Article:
• 38. Free-fall distance  The uncontrolled length of travel before a worker hits the floor, ground, or before fall arrest equipment activates  Measured from the foot level before the fall, to the foot level after the fall 5a
  • 39. Free-fall distance 5b
  • 40. Free-fall distance  Free-fall distance should be limited to a few feet so as to prevent injury from: • collisions with grade level • collisions with obstructions near the work site • pendulum-like swings that result in collision with objects 5b
  • 41. Shock absorption at impact 6a
  • 42. Shock absorption at impact  Varies according to the types of fall protection equipment used 6a
  • 43. Shock absorption at impact  Varies according to the types of fall protection equipment used 6a
  • 44. Shock absorption at impact  Varies according to the types of fall protection equipment used  Shock-absorbing lanyards reduce the probability of injury 6a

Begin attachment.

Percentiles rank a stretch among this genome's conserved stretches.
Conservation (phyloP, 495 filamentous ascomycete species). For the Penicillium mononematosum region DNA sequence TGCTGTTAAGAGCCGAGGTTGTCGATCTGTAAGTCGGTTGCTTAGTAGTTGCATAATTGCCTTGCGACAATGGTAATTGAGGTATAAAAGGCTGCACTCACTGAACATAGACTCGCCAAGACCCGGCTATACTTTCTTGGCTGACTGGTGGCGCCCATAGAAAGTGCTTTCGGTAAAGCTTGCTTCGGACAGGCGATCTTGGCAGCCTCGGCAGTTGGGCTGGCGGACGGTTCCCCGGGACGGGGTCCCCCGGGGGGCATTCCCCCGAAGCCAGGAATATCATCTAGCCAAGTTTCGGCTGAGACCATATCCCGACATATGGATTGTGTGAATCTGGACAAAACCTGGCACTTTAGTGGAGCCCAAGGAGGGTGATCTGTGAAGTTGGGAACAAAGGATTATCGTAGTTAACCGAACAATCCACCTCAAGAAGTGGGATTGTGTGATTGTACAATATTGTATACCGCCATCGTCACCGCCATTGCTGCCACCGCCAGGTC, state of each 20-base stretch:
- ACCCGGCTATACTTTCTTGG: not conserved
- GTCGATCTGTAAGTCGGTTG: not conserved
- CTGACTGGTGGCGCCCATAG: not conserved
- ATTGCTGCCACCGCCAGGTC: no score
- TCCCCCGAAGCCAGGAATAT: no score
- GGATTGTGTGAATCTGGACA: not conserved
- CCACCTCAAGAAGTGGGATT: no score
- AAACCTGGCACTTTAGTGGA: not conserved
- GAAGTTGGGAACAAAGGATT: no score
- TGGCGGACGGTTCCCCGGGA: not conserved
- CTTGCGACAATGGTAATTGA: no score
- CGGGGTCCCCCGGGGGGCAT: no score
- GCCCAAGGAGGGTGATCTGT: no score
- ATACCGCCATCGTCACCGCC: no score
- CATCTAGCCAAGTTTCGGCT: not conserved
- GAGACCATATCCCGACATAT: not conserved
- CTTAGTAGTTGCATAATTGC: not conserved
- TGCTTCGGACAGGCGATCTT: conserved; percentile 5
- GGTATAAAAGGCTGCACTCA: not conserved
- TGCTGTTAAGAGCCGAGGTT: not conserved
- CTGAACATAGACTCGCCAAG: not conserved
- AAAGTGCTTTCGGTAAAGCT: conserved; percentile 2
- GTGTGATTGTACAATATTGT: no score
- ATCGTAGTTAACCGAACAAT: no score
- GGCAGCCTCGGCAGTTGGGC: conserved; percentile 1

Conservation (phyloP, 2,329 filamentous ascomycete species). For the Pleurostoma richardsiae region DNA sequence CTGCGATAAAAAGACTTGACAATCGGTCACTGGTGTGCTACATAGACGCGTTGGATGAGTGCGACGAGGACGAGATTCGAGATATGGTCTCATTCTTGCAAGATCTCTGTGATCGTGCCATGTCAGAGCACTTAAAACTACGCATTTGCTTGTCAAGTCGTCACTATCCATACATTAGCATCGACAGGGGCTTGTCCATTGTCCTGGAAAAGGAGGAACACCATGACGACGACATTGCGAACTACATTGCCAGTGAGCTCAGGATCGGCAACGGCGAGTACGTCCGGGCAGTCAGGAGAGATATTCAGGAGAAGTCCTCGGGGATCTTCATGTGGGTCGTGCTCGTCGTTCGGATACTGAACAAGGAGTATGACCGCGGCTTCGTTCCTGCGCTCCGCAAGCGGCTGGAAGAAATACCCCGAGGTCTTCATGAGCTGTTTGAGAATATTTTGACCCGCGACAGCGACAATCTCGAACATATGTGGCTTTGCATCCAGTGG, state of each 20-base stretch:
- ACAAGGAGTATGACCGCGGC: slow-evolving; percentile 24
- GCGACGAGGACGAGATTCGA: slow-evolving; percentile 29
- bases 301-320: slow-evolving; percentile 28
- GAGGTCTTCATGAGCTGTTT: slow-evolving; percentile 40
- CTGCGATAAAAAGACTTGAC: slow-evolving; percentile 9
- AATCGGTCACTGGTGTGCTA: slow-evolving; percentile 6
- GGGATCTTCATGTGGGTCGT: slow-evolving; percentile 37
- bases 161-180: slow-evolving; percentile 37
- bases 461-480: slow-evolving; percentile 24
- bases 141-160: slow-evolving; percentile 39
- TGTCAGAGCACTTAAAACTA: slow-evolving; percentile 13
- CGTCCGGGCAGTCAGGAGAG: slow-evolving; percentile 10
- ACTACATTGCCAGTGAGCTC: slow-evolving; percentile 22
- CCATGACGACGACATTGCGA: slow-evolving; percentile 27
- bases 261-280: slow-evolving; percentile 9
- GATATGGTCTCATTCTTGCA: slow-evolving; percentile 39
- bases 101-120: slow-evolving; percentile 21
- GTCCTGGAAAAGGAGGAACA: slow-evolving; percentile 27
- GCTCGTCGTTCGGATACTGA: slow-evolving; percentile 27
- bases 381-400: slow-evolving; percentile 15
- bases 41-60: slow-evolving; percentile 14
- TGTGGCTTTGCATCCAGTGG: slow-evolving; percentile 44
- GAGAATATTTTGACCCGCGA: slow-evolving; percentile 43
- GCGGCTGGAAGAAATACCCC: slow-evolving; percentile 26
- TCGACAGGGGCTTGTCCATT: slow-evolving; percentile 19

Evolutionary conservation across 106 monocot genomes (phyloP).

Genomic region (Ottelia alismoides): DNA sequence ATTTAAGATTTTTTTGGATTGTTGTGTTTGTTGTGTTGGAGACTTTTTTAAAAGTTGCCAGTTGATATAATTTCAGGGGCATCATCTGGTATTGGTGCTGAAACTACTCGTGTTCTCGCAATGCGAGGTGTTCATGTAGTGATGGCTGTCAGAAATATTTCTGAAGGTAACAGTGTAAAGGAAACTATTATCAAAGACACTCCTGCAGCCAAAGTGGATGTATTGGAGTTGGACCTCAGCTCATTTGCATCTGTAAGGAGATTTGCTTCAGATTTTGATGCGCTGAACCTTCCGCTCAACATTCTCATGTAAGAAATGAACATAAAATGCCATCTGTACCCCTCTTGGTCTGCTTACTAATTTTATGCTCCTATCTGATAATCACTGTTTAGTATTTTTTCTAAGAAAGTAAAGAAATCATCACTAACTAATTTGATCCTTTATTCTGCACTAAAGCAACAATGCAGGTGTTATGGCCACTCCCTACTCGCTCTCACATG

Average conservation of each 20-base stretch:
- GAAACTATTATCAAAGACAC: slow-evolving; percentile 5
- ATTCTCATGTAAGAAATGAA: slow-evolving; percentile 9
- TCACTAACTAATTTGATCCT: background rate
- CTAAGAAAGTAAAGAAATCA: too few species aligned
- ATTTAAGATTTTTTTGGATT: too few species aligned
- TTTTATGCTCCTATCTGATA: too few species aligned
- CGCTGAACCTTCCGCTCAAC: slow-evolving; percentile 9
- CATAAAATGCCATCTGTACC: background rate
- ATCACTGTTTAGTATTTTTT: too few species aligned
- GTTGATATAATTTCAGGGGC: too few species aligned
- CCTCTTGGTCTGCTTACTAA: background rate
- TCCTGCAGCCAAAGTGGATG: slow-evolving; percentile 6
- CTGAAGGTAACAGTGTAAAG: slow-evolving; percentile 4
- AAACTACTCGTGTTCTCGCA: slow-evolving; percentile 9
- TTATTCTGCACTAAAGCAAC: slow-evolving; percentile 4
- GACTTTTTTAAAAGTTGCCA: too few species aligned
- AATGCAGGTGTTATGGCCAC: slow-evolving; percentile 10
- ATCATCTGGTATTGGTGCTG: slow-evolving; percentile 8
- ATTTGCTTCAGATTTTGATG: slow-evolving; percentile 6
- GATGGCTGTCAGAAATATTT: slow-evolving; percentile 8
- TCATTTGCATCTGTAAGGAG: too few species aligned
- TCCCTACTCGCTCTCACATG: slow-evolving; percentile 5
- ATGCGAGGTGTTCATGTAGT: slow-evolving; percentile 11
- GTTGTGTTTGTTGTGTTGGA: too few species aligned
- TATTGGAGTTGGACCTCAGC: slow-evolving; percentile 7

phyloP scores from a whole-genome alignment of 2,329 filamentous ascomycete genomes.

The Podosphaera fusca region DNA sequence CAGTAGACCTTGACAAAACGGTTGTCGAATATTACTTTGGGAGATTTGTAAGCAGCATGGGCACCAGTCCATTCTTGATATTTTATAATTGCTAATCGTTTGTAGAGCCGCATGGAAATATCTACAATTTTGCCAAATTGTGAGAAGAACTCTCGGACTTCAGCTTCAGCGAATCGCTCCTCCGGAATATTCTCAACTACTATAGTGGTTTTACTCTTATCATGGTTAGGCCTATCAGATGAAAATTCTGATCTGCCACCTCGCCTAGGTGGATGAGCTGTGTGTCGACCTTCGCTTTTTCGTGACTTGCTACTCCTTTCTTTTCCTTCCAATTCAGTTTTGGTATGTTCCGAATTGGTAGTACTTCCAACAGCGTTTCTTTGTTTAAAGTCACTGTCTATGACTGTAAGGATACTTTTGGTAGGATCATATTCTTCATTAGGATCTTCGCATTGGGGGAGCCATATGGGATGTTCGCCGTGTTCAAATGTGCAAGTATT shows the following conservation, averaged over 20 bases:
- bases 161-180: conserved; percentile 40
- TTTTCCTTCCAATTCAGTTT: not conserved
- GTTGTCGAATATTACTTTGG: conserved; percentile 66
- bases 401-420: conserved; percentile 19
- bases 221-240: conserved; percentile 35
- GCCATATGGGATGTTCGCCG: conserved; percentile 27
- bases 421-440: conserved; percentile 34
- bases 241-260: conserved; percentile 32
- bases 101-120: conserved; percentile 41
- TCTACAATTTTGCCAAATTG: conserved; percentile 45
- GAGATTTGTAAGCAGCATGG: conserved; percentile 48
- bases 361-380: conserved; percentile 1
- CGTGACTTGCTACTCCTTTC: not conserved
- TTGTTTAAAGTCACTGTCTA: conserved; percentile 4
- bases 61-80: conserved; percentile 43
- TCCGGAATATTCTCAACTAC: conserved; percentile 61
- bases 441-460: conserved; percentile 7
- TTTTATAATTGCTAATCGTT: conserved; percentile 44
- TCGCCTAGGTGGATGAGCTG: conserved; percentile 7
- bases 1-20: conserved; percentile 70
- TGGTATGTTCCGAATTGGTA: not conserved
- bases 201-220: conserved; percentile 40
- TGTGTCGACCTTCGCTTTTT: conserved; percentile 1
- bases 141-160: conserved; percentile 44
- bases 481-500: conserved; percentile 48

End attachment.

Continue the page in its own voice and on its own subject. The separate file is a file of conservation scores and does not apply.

• 45. Body weight of the worker 7a
  • 46. Body weight of the worker  Falls have more severe impact on heavy workers 7a
  • 47. Body weight of the worker  Falls have more severe impact on heavy workers  “The bigger they are, the harder they fall.” 7a
  • 48. Body weight of the worker  Falls have more severe impact on heavy workers  “The bigger they are, the harder they fall.”  Heavy workers may have larger waistlines, preventing fall arrest equipment from fitting properly 7a
  • 49. Fall arrest systems 8a
  • 50. Fall arrest systems  Used when engineering controls are not feasible or sufficient to eliminate the risk of a fall 8a